Market Efficiency and Market Failure

Topics: Supply and demand, Externality, Welfare economics Pages: 8 (2909 words) Published: April 22, 2013
Market Efficiency and Market Failure

1. Chapter Summary
Governments of over 200 cities in the United States have placed ceilings on the maximum rent some landlords can charge for their apartments. Some firms have coaxed governments into imposing price floors, which are legally determined minimum prices that sellers may receive. To understand the economic impact of government interventions in markets, it is necessary to understand consumer surplus and producer surplus.

Consumer surplus is the dollar net benefit consumers receive from buying goods and services at market prices less than the maximum prices they would be willing to pay. In a demand and supply graph, consumer surplus equals the area below the demand curve and above a horizontal line drawn from the price axis to the point on the demand curve that represents the market price. Producer surplus is the dollar net benefit producers receive from selling goods and services at prices greater than the minimum prices they would be willing to accept. In a demand and supply graph, producer surplus is equal to the area above the supply curve and below a horizontal line drawn from the price axis to the point on the supply curve that represents the market price. In a competitive market, the equilibrium price for a good or service occurs at the quantity of product where the marginal cost of the last unit produced and sold is equal to the marginal benefit consumers receive from the last unit bought. Therefore, equilibrium in a competitive market results in an economically efficient level of output. At this same level of output economic surplus, the sum of consumer and producer surplus in this market is maximized.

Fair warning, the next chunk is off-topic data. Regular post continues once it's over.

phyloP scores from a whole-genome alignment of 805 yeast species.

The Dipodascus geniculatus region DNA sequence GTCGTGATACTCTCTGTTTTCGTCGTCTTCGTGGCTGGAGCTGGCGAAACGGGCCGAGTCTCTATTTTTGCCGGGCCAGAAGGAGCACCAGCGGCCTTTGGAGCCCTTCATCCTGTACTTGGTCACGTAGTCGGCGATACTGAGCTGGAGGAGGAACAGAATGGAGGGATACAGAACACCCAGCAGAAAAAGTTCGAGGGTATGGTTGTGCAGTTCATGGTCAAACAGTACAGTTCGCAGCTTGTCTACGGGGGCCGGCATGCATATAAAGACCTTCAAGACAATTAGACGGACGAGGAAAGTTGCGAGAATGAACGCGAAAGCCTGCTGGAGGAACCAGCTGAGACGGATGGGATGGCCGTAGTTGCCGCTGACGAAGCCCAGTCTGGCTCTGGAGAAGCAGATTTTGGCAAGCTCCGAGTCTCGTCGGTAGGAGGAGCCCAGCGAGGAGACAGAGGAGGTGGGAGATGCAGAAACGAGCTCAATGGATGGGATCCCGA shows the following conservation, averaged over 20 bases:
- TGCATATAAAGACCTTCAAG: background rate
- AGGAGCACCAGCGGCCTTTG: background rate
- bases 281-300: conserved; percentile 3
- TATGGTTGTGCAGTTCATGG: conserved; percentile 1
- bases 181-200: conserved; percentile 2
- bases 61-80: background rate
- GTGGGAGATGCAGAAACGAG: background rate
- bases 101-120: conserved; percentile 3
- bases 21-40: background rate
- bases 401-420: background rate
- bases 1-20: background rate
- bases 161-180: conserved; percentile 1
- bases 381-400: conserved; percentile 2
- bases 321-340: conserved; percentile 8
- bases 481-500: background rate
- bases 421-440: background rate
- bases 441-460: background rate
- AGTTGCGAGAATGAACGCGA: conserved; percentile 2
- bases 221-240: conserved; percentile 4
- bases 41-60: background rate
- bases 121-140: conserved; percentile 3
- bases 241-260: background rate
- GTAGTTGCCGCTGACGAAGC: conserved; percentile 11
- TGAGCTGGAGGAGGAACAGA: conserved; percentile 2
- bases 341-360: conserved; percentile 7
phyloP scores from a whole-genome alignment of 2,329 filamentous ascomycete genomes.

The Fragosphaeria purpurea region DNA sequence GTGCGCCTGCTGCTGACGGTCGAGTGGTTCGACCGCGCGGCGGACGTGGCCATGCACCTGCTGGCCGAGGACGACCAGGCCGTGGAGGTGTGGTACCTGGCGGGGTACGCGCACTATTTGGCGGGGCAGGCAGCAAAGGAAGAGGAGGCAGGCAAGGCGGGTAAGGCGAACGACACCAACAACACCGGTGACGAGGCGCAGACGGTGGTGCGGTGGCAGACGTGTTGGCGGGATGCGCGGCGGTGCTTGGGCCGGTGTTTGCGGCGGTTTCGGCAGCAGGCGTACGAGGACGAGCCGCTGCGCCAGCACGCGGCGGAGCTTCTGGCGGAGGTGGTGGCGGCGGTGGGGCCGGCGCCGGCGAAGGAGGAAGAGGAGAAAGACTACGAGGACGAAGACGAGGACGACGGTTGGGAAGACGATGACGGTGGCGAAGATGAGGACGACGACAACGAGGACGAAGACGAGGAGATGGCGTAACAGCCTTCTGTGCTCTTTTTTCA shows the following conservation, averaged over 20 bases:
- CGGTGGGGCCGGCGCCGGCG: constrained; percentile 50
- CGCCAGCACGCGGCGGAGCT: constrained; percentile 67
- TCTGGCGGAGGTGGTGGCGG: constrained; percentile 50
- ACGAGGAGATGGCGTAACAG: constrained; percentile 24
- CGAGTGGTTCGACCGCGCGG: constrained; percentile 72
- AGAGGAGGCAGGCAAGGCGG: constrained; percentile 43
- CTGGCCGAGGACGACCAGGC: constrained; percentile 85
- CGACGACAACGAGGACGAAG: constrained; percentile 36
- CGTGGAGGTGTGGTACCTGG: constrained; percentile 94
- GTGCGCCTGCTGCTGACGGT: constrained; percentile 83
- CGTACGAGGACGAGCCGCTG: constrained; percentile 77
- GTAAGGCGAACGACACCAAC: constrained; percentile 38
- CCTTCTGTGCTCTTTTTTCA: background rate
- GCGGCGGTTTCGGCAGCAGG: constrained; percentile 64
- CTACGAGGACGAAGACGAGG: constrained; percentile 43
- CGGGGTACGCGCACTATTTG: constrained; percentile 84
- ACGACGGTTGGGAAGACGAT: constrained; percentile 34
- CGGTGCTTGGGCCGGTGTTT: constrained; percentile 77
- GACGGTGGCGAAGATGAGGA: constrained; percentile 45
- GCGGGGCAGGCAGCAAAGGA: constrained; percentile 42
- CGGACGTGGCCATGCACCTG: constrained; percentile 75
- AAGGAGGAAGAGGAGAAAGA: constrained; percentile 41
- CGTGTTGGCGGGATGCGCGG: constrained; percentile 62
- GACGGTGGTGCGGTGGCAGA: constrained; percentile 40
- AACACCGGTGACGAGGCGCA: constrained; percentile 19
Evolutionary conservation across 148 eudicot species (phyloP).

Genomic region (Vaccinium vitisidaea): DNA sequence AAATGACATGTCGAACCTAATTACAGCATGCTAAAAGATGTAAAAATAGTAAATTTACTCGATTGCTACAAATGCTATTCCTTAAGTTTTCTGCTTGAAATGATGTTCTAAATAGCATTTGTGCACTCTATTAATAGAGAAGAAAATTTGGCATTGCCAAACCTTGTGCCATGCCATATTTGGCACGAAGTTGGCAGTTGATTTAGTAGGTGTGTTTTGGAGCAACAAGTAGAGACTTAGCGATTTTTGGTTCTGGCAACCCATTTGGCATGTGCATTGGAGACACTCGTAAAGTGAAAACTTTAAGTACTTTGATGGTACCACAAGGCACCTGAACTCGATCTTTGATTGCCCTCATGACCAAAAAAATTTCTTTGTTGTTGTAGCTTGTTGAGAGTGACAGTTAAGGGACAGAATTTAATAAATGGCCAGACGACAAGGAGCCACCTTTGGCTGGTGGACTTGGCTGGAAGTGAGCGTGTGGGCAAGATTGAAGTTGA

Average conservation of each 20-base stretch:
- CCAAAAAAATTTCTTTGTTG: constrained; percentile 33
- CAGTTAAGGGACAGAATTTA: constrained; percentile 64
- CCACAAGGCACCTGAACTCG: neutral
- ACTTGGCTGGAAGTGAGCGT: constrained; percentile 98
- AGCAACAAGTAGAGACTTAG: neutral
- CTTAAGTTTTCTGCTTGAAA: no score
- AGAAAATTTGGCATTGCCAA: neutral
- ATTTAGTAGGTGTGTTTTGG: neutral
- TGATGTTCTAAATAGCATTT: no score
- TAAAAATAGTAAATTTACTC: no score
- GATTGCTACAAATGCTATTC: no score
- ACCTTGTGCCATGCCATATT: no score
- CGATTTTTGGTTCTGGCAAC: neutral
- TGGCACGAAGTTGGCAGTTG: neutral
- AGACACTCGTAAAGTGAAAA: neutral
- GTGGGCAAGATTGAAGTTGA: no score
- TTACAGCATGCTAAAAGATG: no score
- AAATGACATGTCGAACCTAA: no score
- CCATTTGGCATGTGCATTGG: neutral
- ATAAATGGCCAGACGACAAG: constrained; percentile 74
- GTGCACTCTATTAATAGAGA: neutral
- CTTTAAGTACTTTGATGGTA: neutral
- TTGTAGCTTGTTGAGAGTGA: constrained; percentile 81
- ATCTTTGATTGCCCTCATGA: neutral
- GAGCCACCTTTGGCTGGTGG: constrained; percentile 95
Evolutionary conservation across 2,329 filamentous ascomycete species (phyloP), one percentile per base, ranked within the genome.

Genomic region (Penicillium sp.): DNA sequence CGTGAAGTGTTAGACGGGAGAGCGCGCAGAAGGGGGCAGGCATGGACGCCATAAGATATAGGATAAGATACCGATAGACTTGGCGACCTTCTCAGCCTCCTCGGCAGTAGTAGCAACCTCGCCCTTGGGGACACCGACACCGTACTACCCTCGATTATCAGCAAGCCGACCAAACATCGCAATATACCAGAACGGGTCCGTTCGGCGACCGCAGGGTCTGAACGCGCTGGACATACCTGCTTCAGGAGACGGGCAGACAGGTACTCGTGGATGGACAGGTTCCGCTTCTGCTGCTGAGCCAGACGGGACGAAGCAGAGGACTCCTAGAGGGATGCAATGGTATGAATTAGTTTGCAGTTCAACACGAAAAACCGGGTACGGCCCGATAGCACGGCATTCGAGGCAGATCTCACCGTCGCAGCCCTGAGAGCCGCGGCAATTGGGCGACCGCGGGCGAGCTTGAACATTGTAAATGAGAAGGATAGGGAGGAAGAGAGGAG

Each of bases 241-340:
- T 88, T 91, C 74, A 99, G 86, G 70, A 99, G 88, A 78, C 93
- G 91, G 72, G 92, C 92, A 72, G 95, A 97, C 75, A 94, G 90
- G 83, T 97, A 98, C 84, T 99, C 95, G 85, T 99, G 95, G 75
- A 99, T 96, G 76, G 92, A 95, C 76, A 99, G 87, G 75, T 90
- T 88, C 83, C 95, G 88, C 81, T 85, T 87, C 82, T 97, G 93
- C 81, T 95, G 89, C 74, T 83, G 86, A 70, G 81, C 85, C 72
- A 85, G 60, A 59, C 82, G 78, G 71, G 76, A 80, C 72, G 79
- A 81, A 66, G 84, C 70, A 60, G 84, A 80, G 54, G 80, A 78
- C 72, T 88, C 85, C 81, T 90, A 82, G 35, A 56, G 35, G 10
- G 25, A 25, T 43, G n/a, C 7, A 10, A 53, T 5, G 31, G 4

Some producers who believe an equilibrium price is too low will lobby for government action to set a higher legal price (a “floor price”). Some consumers who believe that an equilibrium price is too high will lobby government to legally require that a lower price (a “ceiling price”) be charged. Although price ceilings and price floors are not common, they have been established in some markets. Price floors were established in agricultural markets in the United States during the Great Depression. Government intervention in agriculture has continued ever since. Although the administration of price floors can be complex, the basic operation of this price control involves a government commitment to maintain a price (for example, $3.50 per bushel of wheat) that exceeds the equilibrium price (for example, $3.00). The price floor reduces the quantity demanded of the product while it encourages producers to increase the quantity supplied. The difference between these two quantities, a surplus, is typically bought by government at the floor price. The result of the price floor is to (a) transfer some consumer surplus that would exist at the equilibrium price to producer surplus and (b) create a “deadweight loss” or a net loss of consumer and producer surplus. The deadweight loss is also the efficiency loss that results from the price floor. Another example of a price floor is the “minimum wage,” which is a legal wage imposed above the equilibrium wage offered in the United States for most occupations. Since most workers earn wages above the minimum wage, this price (wage) floor affects low-skilled and inexperienced workers. Although the economic impact of the minimum wage is similar to that of price floors imposed in other markets (deadweight losses result), economists have disagreed about the extent to which the minimum wage reduces employment.

Price ceilings are found most often in the markets for apartments in various cities; local governments will usually impose this type of price ceiling. In New York City, about 1 million apartments are subject to rent control. A simple description of the impact of a price ceiling on rent (administration of the ceiling will vary by city and over time) is that the quantity demanded at the ceiling...
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